Sunday, April 5, 2020

ECONOMY | 13-04-2019 09:00

Government to freeze prices in bid to tame inflation, boost consumption

Package set to be annnounced this coming Wednesday, but details are still set to be fine-tuned.

Pr e s i d e n t M a u r i c i o Macri’s government looks set to announce a new Price Watch programme (“Precios cuidados”) covering around 50 basic food items next week, following a key Thursday meeting hosted by Cabinet Chief Marcos Peña with Cambiemos (Let’s Change) governors and other top brass of the ruling coalition.

Last week also saw frantic negotiations with supermarkets and other relevant companies over the package, which aims to tame inflation and kickstart the economy by reviving demand. The not so hidden agenda of this plan is also to win the general elections next October with a view to Macri’s re-election.

The plan could go as far as freezing supermarket prices for the next six months, as well as offering 10-15 percent discounts for pensioners and family benefit recipients, though details remain scarce on the ground at this stage.

Thursday’s meeting orchestrated by Peña gathered Buenos Aires Province Governor María Eugenia Vidal, City Mayor Horacio Rodríguez Larreta and Radical Governors Alfredo Cornejo (Mendoza), Gerardo Morales (Jujuy) and Gustavo Valdés (Corrientes), as well as Ministers Carolina Stanley (Social Development) and Rogelio Frigerio (Interior), Economic Policy Secretary Miguel Braun, Energy Secretary Gustavo Lopetegui and AFIP tax bureau chief Leandro Cuccioli (entrusted with ensuring that the measures carried no fiscal cost in order to achieve zero deficit) among others.

The meeting was initially expected to focus on recent tensions among the three parties forming the Cambiemos (Let’s Change) coalition – PRO responding to Macri, the UCR Radicals and the Civic Coalition – but the budding Price Watch package ended up being the centre of attention.


Following the meeting Cabinet Chief Peña was at pains to stress that the programme was not a “plan” but rather a “series of measures.”

The supermarket discounts for pensioners and family benefit recipients will be financed by ANSES social security administration and only available to those presenting an ANSES debit card.

Beyond such everyday shopping, plans to boost the credit lines in the Procrear housing programme are also under discussion.

Despite the intense speculation over the price announcements, ASU supermarket association yesterday pleaded ignorance of the final details while confirming meetings with Production and Labour Minister Dante Sica and other government officials.

USA Executive Director Juan Vasco Martínez said yesterday that the programme was basically an expansion of the remnants of the Price Watch programme implemented on a much wider scale by the previous Kirchnerite administrations.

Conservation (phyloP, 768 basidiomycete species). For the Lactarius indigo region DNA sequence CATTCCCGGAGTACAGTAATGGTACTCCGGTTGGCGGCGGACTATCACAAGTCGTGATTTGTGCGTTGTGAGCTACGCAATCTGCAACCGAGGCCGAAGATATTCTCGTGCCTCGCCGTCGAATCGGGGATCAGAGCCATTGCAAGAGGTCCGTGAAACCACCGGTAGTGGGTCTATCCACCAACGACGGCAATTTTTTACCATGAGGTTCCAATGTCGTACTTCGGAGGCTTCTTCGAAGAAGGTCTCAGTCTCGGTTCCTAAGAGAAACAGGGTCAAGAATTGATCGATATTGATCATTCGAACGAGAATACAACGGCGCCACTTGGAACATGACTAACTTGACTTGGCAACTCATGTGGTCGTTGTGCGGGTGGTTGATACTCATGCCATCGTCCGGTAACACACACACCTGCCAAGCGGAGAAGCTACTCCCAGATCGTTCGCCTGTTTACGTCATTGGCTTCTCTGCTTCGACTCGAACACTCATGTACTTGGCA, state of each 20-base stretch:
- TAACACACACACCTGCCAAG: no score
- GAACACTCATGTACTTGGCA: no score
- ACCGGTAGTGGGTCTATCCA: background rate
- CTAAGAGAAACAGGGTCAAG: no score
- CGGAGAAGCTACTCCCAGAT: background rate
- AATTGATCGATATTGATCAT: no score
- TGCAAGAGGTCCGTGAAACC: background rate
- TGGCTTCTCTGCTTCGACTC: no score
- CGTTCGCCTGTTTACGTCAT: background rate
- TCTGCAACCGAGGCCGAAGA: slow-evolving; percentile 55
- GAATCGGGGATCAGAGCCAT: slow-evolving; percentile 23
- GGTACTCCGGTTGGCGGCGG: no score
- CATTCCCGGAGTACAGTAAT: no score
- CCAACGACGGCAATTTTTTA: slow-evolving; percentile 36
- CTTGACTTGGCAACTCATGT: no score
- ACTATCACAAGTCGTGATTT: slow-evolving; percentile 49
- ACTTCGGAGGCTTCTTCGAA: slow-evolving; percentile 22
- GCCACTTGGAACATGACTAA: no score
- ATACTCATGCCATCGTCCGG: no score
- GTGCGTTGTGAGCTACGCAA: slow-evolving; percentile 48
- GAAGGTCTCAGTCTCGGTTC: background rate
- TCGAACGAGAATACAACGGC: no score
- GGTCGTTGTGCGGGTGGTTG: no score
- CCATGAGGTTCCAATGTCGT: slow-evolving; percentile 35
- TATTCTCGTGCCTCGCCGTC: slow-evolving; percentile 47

The programme had boosted sales but also depended heavily on the capacity of industry to keep up the supply of products like rice, pasta and milk, said Martínez. He also pointed out that price controls had never worked in the past, distorting the market and generating shortages since suppliers could not keep up.

“We supermarkets cannot invent what we sell,” he concluded.

Meanwhile basic food prices continue to rise. According to the website, the latest eight percent surge in milk prices now has them outstripping petrol at 42.67 per litre as against 40.43.

Instead of congratulating Macri for following the Kirchnerite example, former deputy Economy minister Emmanuel Álvarez Agis (Axel Kicillof’s second-in command in the Cristina Kirchner presidency) was critical, acidly commenting that having a government like Cambiemos in charge of price controls was like placing Ricardo Barreda (a La Plata dentist who murdered all the female members of his family in 1992) in charge of gender equality, straining credibility.

The government was “confused,” the Kirchnerite economist said, in the face of inflation approaching 40 percent, a context which made price freezes a “very bad idea” which had far more to do with electoral campaigning than economic policy.

With a price freeze, he continued, only two things could happen – either producers would lose all incentive to deliver or shelves would be emptied in two minutes, as in Venezuela. Such factors as the dollar, interest rates and utility billing would also need to be factored in, he said.


Argentina’s cost-cutting economic reform programme is beginning to show results – and it would be “foolish” for presidential candidates to abandon it, International Monetary Fund (IMF) chief Christine Lagarde declared Thursday.

The nation, which has had a fractious relationship with the IMF over the years, has been trying to stabilise its economy with the help of a US$56.7-billion IMF-funded aid package, and will face presidential elections in late October.

“We are now beginning to see the programme actually work,” Lagarde told reporters at the start of the IMF-World Bank spring meeting. “Our assessment is that the Argentine economy is at the point where it is going to bottom out.”

The IMF projects Argentina’s economy will shrink by 1.2 percent this year – and improvement on previous estimates of a 1.7-percent contraction – but will begin to grow in the second half of the year and that will be followed by an expansion of 2.2 percent in 2020.

“Now that so much hard work has been done, in a programme where social protection has always been one of our three key priorities, it would be foolish on the part of any candidate to turn their back to the work that is underway,” Lagarde said.

Argentina originally secured a US$50-billion financing package from the IMF in June before returning to the fund to ask for more in October. The IMF granted an extra US$6 billion and accelerated disbursements in exchange for tougher conditions.

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